Fisherman encounters '30-foot' great white shark

Fisherman encounters '30-foot' great white shark

Some of the most iconic and memorable movies to ever exist are the ones that terrified audiences the most. Now, Nightmare On Elm Street and Friday The 13th may be known for their thrills and screams, but the chances of an undead and vindictive monster coming back to haunt your dreams or a campsite is so far from reality that they eventually cease to leave a lasting impression on you.

However, the same cannot be said for Steven Spielberg's 1975 thriller, Jaws. An astounding movie with a very simple premise, it is a story of a giant great white shark terrorizing a seaside town - eating locals one by one.

But what makes this movie so darn terrifying is the fact that great white sharks are real, and because us humans are very much out of our comfort zones in the sea, the movie famously left many people terrified to swim in the ocean. But surely a great white shark as big as the one depicted in the movie can't exist in the real world? Right?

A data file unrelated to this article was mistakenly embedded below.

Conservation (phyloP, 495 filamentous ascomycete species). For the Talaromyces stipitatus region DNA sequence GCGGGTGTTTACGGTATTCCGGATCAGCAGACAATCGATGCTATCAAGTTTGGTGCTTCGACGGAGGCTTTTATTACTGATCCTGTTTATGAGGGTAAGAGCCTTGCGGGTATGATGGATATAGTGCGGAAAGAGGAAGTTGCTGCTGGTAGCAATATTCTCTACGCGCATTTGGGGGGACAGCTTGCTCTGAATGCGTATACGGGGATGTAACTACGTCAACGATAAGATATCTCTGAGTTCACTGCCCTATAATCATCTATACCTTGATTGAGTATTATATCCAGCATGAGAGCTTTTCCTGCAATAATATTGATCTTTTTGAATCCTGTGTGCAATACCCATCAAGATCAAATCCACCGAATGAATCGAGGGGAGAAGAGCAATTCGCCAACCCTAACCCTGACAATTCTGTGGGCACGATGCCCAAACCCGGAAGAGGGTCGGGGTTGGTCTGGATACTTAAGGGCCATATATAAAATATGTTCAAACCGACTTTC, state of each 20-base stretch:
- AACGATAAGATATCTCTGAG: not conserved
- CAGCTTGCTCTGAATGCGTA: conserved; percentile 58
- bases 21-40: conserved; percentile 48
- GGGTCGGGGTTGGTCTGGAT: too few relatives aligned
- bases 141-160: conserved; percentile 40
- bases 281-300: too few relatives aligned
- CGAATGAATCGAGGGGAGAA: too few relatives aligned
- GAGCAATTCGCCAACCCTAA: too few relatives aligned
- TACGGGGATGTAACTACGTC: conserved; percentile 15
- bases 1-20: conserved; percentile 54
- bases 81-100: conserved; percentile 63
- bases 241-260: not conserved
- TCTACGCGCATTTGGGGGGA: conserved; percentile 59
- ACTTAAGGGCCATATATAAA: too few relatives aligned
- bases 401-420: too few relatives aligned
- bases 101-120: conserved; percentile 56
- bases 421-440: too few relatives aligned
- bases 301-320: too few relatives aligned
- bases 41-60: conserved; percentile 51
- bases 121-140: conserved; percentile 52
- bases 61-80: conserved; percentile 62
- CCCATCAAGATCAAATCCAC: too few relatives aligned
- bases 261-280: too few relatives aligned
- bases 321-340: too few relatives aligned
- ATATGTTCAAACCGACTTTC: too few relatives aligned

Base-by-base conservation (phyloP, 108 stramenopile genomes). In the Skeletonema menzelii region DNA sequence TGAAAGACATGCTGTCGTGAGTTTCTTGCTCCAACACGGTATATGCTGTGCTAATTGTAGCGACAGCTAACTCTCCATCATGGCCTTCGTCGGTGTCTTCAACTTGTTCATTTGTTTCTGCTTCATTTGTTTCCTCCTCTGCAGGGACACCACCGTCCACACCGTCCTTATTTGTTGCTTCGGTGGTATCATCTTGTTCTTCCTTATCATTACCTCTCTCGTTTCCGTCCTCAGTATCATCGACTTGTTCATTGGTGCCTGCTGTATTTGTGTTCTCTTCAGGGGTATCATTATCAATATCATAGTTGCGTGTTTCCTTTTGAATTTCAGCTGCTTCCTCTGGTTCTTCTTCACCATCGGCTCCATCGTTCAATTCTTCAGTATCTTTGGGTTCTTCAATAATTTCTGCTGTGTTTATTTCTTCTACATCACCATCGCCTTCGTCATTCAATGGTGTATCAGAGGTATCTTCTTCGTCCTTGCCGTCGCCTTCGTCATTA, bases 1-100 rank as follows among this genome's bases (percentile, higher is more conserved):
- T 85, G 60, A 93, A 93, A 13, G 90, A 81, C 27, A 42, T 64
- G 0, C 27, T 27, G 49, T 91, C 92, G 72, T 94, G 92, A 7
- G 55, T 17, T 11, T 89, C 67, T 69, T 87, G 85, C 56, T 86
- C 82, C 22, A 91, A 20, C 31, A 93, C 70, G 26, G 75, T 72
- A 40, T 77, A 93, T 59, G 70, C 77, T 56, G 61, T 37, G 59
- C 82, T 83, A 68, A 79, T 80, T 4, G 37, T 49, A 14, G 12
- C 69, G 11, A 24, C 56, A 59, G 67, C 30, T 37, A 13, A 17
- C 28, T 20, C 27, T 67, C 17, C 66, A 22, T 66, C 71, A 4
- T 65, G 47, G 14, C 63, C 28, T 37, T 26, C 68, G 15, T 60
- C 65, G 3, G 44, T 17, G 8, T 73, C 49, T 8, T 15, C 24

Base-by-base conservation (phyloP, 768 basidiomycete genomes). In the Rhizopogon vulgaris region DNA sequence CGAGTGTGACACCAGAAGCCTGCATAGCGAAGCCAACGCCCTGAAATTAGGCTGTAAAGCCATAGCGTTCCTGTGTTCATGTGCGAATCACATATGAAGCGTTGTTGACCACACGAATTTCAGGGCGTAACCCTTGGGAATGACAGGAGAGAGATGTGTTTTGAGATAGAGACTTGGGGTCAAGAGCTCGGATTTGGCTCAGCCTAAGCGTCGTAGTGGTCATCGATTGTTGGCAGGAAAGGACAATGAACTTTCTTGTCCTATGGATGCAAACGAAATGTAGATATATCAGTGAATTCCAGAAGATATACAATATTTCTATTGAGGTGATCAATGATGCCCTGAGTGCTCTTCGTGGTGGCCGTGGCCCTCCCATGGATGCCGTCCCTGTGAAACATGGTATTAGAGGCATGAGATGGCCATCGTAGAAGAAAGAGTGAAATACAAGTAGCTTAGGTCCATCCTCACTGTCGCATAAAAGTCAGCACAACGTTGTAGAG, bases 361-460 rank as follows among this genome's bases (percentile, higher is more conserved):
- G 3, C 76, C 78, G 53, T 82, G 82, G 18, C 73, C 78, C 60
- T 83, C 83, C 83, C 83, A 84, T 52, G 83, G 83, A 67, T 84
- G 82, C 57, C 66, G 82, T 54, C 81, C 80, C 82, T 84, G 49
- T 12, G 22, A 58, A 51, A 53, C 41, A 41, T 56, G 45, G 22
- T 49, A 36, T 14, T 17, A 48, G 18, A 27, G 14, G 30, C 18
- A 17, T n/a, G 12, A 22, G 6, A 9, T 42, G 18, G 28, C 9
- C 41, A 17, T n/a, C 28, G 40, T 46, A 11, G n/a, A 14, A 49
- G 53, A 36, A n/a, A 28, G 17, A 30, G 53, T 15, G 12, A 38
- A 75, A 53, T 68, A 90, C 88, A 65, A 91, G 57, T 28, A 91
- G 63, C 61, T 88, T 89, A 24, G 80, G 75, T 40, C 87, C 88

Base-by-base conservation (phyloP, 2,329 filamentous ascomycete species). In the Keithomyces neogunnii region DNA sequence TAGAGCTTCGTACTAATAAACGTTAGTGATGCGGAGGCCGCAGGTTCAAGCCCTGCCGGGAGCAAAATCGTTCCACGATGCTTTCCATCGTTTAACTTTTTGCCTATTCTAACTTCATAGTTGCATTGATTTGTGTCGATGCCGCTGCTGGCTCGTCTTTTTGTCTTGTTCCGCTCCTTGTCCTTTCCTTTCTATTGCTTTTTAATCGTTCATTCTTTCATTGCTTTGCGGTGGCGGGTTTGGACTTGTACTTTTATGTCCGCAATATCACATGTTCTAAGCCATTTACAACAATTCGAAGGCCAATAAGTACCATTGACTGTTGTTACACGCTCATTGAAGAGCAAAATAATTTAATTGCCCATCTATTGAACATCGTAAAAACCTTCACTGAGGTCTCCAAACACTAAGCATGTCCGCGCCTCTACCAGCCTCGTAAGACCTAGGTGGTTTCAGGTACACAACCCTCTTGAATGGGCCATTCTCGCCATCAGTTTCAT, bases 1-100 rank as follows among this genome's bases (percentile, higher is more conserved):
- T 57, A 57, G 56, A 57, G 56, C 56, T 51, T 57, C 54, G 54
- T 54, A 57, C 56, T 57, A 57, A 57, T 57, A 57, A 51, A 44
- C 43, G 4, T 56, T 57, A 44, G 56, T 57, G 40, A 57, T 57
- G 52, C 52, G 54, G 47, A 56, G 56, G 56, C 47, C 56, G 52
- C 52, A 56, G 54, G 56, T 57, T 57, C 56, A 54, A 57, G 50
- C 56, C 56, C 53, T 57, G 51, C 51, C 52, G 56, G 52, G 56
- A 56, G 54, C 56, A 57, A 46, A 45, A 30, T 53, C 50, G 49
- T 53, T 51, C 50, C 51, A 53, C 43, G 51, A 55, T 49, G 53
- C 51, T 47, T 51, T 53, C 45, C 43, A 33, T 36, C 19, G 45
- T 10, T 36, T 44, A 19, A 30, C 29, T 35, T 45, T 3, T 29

Well, as it turns out, yes it can, as fisherman JB Currell shared on the Facebook page Troy Dando Fishing his encounter with a '30-foot' great white shark.

Check out the startling footage below:

The heart-pounding footage was accompanied with the caption:

"NOW THAT'S A WHITE POINTER!!! 

"JB Currell says - On our trip from Bermuda to Cape Cod yesterday on Distant Star with Tom Brownell. About 40 miles south east of Martha’s Vineyard we came upon the largest great white shark I’ve ever seen. 
It was 25-30’ Long and weighed approximately 5 thousand pounds. Jaws does exist!"

The video has since been viewed over 2.4 million times and shared received 33.5K shares (as of this writing).

But this isn't the only incredible shark footage to recently surface online. As part of their annual 'SharkFest', National Geographic recently conducted research into cannibalism between great white sharks.

Check out the video below two see two great whites tear chunks of flesh out of one another:

Professor Mark Meekan from the Australian Institute for Marine Science states in the show that all sharks are indeed cannibals, and that scenes like the one above are becoming more common along Australia's Gold Coast as a result of safety measures to protect swimmers from attacks.

Sharks are snagged on baited hooks, and after sending out a distress signal, other sharks prey on them, seeing them as an easy meal.

And just when you thought it was safe to go back in the water...